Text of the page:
Cryptocurrencies are subject to what is known as the Scalability Trilemma. This means that a given crypto can only optimize for two out of the three variables below.
The more decentralized and secure a network is, the less scalable it becomes. The more secure and scalable a network is, the less decentralized it becomes. You get the idea.
What the protocol of a given cryptocurrency optimizes for is at the heart of that cryptocurrency’s use case – store of value, improve transactions efficiency, enable smart contracts, etc. – and one of the externalities of these optimization decisions tends to be the amount of energy consumption needed for the network to function properly. We would intuitively say that protocols that focus on security and decentralization tend to be more energy-dense, but let us know if you think otherwise.
Energy specifically matters in cryptocurrencies because of its underlying technology – the blockchain – which, in very simple terms, uses computing power as the one input to ensure the well-functioning of its network. Consider this:
Frequently, the more computing power one blockchain uses, the more mature the network it supports should be, meaning that more mature cryptos imply higher energy consumption (in fact, BTC and ETH account for the majority of energy consumed by crypto).
On the positive side, optimization in the code or hardware (i.e. mining equipment) might change this. Case in point:
Beyond fueling computing power, cryptocurrencies’ energy consumption also includes what is consumed by non-IT infrastructure, such as the cooling systems in order for mining equipment not to overheat.
This makes the energy consumption analysis slightly less straightforward.
Bitcoin is the most dominant cryptocurrency out there, and the majority of the computing power that supports its blockchain is located in China.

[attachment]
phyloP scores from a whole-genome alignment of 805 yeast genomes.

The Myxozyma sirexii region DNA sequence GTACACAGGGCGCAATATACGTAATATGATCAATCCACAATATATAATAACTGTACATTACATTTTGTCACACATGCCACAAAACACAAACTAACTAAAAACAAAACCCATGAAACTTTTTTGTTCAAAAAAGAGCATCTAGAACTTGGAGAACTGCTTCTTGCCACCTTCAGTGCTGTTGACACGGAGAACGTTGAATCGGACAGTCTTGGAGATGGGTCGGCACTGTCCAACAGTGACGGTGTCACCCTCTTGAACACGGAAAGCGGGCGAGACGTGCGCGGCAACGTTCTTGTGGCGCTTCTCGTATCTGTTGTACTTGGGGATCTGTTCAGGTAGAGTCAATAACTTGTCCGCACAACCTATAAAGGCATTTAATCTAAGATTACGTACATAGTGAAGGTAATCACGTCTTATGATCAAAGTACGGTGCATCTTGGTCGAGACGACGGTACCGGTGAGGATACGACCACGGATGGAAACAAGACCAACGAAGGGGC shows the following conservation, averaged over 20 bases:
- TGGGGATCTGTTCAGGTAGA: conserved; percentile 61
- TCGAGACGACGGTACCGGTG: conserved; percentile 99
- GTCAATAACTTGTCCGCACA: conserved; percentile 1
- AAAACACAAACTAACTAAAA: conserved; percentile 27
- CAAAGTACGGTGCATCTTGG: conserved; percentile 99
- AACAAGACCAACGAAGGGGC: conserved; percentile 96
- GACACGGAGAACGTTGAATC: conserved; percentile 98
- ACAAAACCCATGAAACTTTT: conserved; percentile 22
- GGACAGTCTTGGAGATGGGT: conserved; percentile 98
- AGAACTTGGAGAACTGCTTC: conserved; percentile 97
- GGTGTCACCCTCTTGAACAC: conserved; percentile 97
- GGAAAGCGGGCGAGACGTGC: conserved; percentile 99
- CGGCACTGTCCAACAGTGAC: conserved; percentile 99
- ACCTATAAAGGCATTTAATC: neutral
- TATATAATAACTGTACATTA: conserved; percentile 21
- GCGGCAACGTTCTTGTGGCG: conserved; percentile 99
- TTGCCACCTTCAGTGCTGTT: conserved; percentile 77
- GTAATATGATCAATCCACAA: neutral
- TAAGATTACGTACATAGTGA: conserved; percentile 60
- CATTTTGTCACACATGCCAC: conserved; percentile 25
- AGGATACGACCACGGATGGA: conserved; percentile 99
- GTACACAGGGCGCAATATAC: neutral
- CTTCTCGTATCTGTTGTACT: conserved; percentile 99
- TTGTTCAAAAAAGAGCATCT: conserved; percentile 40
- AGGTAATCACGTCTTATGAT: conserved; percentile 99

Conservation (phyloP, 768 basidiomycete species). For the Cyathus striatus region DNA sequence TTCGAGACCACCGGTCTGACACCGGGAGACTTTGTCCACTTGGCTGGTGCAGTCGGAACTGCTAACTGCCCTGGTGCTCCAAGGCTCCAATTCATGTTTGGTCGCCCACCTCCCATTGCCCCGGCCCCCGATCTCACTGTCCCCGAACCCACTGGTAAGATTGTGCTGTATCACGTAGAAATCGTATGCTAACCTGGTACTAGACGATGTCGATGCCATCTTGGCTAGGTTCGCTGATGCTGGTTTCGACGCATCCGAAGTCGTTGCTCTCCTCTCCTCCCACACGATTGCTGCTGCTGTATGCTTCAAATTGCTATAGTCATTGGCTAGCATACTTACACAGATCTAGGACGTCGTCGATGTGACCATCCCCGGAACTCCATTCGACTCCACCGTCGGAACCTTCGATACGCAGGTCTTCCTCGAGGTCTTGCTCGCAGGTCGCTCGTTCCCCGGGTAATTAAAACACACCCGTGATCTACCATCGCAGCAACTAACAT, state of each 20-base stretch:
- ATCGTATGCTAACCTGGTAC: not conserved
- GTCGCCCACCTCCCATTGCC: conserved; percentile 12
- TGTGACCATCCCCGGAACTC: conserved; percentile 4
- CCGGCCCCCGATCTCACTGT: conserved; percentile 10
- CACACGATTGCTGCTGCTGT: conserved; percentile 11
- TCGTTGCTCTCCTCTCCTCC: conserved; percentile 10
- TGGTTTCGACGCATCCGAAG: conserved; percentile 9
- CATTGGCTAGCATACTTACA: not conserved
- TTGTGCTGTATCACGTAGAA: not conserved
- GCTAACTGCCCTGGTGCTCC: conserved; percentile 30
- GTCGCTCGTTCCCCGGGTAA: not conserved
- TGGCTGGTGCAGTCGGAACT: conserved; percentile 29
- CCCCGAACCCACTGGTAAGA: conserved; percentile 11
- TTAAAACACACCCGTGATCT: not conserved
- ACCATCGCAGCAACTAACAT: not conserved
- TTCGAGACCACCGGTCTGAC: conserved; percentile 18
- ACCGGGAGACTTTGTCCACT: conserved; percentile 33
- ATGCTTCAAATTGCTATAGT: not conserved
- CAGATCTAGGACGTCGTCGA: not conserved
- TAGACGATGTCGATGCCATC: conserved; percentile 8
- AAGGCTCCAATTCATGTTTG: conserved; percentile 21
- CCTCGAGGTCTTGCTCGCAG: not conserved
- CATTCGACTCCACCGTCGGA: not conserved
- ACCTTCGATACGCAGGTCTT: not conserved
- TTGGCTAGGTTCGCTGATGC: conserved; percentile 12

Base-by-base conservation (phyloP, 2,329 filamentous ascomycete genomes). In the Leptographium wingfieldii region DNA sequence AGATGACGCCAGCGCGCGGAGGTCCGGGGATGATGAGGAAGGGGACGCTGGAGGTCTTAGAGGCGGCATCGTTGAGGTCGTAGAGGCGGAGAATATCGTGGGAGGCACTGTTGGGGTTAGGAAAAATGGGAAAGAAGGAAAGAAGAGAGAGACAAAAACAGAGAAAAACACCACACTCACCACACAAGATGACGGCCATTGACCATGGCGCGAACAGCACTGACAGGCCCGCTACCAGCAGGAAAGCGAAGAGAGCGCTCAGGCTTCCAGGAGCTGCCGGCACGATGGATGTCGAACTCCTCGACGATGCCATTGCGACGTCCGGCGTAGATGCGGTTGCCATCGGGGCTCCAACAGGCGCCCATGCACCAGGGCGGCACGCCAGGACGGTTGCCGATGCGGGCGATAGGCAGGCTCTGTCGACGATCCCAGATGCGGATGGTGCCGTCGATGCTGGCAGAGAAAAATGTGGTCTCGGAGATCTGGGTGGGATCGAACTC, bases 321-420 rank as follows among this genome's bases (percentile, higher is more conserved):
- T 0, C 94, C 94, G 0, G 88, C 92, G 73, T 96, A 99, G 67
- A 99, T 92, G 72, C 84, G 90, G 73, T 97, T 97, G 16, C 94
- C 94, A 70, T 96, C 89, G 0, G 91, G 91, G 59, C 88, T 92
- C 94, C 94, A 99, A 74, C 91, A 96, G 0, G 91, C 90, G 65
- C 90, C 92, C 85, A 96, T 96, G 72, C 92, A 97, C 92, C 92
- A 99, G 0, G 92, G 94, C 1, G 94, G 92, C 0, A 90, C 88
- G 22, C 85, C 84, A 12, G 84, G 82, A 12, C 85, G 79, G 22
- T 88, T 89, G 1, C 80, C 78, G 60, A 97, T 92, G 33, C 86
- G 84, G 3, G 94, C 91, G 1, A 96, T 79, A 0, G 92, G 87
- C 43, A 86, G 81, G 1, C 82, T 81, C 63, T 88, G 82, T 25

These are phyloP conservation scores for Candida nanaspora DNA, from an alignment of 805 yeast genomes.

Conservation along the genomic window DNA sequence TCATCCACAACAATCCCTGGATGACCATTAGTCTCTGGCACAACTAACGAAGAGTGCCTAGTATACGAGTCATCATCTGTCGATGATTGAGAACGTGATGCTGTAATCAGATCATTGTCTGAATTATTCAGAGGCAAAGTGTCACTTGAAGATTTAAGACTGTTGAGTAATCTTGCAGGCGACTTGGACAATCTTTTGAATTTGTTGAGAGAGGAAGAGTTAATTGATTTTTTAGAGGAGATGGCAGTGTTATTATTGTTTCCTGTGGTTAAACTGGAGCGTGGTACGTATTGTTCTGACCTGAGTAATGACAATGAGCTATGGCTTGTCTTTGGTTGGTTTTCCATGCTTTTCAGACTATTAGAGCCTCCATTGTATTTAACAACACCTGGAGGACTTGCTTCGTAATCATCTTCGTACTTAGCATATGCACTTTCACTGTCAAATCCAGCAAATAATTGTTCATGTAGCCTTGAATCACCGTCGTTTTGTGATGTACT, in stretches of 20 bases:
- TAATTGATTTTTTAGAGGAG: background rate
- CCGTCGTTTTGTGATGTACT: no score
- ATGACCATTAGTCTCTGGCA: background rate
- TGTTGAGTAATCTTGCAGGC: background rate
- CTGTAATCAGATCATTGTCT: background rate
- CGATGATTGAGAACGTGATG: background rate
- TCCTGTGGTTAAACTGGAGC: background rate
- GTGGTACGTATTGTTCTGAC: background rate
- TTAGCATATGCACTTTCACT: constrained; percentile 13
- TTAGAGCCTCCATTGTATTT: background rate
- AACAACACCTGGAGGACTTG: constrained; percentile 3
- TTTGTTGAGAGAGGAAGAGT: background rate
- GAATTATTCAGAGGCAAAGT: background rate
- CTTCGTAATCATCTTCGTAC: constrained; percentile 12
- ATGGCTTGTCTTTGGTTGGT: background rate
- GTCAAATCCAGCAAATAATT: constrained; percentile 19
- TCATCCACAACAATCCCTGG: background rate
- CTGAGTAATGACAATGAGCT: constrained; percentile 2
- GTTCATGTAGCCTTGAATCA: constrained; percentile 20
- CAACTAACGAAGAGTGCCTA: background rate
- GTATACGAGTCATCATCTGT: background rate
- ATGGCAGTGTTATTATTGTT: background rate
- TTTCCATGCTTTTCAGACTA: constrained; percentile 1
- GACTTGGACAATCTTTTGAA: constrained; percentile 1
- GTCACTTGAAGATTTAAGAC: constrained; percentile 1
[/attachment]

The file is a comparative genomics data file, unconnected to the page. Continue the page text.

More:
China is known to have a relatively dirty mix for energy sources, which implies that, if Bitcoin mainly relies on computing power located in China, and if that computing power uses energy sources that have a dirty (i.e. polluting) mix, then Bitcoin must have a negative environmental impact.
There are two main points that need to be made on the energy discussion before we give you the stat dropdown:
With that, the energy discussion is, really, less about numbers and statistics and more about ideology, something that we’ve become accustomed to in the world of cryptocurrency.
Here are some stats:
In our view, the most important thing to highlight about Bitcoin miners is the uniqueness of their profile as energy buyers. Quoting Square’s recent Whitepaper:
“Bitcoin miners are unique energy buyers in that they offer highly flexible and easily interruptible load, provide payout in a globally liquid cryptocurrency, and are completely location agnostic, requiring only an internet connection. These combined qualities constitute an extraordinary asset, an energy buyer of last resort that can be turned on or off at a moment’s notice anywhere in the world.”